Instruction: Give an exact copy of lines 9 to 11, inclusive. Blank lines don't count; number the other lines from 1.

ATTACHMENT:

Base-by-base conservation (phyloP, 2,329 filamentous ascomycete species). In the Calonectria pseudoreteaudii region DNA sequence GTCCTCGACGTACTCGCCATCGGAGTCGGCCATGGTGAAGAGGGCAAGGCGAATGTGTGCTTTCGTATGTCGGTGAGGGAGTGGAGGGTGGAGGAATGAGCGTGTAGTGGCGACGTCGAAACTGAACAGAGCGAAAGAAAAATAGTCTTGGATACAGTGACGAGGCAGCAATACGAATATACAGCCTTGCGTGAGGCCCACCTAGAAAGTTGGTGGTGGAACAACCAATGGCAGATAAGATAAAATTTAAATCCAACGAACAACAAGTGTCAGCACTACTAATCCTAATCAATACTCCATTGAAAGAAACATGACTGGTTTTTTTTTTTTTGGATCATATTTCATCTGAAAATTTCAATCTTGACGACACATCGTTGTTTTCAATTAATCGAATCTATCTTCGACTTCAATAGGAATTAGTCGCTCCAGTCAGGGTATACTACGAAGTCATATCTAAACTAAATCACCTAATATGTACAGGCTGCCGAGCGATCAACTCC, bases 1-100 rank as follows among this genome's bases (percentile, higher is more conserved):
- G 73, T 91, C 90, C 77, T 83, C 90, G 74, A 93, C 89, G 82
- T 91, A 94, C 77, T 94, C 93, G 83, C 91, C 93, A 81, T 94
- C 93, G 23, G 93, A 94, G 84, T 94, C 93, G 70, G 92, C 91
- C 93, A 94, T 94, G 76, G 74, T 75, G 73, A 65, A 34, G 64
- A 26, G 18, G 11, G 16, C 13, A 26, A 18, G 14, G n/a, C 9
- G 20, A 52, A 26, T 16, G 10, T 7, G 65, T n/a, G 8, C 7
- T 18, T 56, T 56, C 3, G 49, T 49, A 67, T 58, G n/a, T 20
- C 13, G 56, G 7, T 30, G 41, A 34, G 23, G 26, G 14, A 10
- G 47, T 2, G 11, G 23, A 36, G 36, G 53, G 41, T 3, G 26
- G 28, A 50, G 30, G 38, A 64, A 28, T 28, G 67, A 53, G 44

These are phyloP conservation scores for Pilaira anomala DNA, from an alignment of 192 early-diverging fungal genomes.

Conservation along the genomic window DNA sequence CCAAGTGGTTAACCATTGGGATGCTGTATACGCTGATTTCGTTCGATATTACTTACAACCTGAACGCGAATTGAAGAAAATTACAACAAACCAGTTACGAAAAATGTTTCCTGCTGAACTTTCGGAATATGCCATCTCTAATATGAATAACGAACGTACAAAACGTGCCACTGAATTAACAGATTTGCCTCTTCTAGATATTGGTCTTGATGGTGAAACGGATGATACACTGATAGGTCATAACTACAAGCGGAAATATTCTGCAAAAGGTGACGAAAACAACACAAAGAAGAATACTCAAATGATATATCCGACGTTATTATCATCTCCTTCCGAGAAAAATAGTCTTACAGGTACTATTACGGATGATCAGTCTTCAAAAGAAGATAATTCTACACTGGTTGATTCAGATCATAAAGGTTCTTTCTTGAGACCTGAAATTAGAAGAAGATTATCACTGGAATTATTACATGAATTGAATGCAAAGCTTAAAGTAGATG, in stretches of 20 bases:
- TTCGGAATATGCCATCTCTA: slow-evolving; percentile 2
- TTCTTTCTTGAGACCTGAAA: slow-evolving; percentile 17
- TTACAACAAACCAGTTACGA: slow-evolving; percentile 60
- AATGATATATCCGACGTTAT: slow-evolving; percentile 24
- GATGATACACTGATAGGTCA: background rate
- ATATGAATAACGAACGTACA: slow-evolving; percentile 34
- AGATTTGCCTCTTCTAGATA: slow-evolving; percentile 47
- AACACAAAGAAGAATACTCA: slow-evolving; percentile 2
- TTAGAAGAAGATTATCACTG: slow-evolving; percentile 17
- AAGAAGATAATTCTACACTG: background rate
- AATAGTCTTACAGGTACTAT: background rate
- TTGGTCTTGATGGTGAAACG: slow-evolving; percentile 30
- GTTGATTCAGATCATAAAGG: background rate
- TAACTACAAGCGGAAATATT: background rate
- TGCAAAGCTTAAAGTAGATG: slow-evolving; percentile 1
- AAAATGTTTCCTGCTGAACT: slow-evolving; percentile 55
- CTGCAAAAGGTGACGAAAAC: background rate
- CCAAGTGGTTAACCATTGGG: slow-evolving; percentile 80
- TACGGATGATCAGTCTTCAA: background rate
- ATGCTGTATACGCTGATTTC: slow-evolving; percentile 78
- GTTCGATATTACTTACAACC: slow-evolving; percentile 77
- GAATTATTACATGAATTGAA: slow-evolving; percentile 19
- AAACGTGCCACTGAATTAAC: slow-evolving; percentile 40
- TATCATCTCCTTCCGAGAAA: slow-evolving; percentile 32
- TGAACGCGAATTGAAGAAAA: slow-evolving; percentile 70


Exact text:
- C 13, G 56, G 7, T 30, G 41, A 34, G 23, G 26, G 14, A 10
- G 47, T 2, G 11, G 23, A 36, G 36, G 53, G 41, T 3, G 26
- G 28, A 50, G 30, G 38, A 64, A 28, T 28, G 67, A 53, G 44